Metal additive manufacturing, also known as 3D printing, has emerged as a transformative force in the manufacturing industry of the 21st Century. It is an innovative technology characterized by its unique layer-by-layer construction. Industries such as automotive, medical devices, and notably, aerospace, are adopting metal 3D printing for its ability to meet high quality, precision, and compliance demands in a cost-effective manner.
The additive manufacturing process, particular with metal powders, poses questions when it comes to aerospace industry standards. Aerospace manufacturers employ this technique not only for its precision in depositing thin layers of material but also for its efficiency in mass production. Ensuring adherence to strict design specifications and user requirements, metal 3D printing utilizes electron beam and energy deposition technologies for equipment qualification and process control.
To reach this rigorous level of precision and compliance, aerospace manufacturers leveraging metal 3D printing adhere to standards set forth by the Society of Automotive Engineers (SAE)
. These standards are vital in evaluating whether the additive manufacturing technologies can produce materials that meet the rigorous material specification requirements necessary for a production environment.
Standard AMS7032 has been developed to serve this purpose. It is proposed as a foundational guideline for aviation manufacturers, offering a pathway to regulatory compliance and establishing a framework for standardization across the aerospace sector. This standard encapsulates the essentials of the additive manufacturing process, from ensuring the quality of metal powders to defining the serial number tracking for enhanced process control. It underscores the importance of each step in achieving a wide range of high-quality, cost-effective production outcomes, tailored to meet the varied and complex demands of the aerospace industry.
Achieving AMS7032 Operational Qualification
mandates several prerequisites for preparing an aerospace 3D metal printing manufacturer for qualification, including performing an installation qualification, trained operators, compliant facility controls, accredited post processing and testing laboratories, key process variable characterization, and equipment and material setup.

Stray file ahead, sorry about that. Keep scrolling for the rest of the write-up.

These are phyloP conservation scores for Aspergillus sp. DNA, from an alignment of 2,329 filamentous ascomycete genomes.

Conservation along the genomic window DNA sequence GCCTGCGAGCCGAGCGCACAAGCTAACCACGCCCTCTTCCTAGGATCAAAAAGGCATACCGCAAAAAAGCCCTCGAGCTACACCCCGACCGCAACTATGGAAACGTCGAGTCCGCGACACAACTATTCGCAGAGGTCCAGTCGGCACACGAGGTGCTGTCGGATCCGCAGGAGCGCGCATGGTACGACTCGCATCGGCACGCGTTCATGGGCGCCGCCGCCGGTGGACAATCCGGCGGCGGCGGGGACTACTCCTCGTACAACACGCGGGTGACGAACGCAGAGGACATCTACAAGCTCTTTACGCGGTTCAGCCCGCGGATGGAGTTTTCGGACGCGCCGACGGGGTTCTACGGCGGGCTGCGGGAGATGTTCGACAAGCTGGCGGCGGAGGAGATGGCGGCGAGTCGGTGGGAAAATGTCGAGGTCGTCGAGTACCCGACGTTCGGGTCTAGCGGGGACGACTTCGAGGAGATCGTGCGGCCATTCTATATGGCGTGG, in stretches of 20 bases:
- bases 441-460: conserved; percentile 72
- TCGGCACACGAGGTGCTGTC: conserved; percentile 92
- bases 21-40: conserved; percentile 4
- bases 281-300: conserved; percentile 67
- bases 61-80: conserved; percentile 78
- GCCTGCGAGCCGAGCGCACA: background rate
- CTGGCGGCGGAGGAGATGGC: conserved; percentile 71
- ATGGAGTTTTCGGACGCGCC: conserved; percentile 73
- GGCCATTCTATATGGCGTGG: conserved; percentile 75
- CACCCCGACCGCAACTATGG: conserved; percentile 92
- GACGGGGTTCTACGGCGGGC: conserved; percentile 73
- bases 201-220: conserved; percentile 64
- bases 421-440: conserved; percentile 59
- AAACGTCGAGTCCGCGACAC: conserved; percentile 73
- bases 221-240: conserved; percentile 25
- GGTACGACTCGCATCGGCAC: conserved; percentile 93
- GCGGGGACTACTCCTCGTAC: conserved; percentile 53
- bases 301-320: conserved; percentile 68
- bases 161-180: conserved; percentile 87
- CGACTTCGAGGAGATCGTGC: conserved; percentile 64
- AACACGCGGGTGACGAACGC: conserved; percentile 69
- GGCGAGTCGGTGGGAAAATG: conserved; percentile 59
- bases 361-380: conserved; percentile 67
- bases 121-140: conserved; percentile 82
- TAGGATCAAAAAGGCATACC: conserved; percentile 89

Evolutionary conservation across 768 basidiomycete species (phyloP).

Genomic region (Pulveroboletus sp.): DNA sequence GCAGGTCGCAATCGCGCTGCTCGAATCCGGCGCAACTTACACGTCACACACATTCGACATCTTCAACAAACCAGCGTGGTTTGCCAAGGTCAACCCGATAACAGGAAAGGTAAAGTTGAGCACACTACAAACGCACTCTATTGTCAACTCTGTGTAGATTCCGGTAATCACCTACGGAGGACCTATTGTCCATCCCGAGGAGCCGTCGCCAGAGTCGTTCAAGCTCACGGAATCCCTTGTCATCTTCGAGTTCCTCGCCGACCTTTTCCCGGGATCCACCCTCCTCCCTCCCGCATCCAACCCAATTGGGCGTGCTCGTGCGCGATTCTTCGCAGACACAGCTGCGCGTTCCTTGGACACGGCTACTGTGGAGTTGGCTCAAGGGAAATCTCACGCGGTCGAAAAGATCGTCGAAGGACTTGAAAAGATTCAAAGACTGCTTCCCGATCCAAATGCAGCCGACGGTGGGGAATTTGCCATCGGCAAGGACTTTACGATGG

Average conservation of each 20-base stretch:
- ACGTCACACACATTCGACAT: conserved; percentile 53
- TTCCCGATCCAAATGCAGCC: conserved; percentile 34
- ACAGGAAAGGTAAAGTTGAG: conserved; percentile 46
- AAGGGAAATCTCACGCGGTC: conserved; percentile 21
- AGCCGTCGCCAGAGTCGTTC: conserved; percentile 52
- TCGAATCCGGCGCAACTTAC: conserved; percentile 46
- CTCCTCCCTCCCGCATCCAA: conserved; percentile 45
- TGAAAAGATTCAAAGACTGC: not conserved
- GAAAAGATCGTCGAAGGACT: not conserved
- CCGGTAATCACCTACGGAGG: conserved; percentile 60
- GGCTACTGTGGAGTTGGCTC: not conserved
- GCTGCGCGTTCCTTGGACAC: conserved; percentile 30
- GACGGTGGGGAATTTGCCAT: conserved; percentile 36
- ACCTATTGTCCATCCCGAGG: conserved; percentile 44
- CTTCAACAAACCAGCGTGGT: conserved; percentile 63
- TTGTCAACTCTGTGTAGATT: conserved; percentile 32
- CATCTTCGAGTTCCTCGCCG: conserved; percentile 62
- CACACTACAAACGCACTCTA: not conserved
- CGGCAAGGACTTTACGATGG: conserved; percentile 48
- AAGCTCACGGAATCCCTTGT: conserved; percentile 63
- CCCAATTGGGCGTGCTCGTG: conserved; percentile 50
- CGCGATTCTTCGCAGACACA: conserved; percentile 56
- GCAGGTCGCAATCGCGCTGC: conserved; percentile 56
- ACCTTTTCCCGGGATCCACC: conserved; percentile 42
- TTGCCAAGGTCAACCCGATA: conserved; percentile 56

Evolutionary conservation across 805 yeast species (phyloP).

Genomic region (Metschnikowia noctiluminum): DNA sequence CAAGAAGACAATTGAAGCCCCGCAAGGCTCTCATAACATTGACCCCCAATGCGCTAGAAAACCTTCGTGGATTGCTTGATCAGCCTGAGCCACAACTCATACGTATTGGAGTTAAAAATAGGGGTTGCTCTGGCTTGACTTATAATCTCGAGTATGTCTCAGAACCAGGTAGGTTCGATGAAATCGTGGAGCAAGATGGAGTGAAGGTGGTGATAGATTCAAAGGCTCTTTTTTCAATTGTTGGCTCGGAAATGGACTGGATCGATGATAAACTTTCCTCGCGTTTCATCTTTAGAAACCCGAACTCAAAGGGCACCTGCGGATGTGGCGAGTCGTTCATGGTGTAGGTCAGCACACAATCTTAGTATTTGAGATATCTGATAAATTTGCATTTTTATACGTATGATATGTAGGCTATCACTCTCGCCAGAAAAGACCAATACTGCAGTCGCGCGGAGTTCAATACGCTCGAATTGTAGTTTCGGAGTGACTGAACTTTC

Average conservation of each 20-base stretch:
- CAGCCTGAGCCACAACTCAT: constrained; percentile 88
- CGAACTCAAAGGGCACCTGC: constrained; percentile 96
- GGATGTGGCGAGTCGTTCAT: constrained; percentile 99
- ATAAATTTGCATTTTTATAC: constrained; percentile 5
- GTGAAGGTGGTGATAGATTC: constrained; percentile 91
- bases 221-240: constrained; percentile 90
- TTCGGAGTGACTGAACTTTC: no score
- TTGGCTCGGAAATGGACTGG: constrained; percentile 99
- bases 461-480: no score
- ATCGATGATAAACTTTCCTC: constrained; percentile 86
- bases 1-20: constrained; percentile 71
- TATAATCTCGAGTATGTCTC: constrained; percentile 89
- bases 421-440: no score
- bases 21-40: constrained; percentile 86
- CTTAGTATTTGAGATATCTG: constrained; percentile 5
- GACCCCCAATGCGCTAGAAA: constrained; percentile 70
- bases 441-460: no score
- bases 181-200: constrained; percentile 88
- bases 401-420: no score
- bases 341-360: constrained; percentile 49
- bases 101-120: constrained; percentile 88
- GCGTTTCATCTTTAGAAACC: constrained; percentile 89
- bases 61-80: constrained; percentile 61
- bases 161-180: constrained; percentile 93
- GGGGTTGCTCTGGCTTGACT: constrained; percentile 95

To perform the operational qualification (OQ) per AMS7032, three builds with various test coupons were printed back-to-back and sent to a test lab for radiographic, mechanical, metallurgical, and chemical composition analysis.
Process Flow of AMS7032 Operational Qualification (OQ) Testing
Assessing JEOL’s Electron Beam Melting Technology
The full details and results of the AMS7032 OQ testing process are too broad to include in a single blog post, so we’ve developed a white paper reviewing that not only showcases the JAM-5200EBM's capabilities but also provides crucial insights for researchers, engineers, and enthusiasts in the field.
This white paper explores:
- Qualification Process Flow: Learn about the meticulous steps taken in the OQ, including the design of three builds using Ti6Al4V powder, adherence to AMS7032 requirements, and post-processing steps such as Hot Isostatic Pressing (HIP).
- Testing and Acceptance Criteria: Explore the rigorous testing requirements for tensile properties, chemical composition, radiography, and microstructure analysis. The white paper details adherence to AMS7011 specifications and acceptance criteria for each parameter.
- Qualification Results: Discover the outcomes of the JAM-5200EBM's operational qualification, including machine operation results, tensile results meeting or exceeding minimum requirements, and compliance with chemical composition and microstructure standards.
While this blog post provides a glimpse into the key points of our white paper, the complete story and detailed data are available in the document itself. We invite you to download the white paper
to gain a comprehensive understanding of the JAM-5200EBM's AMS7032 compliance and its potential impact on the future of additive manufacturing.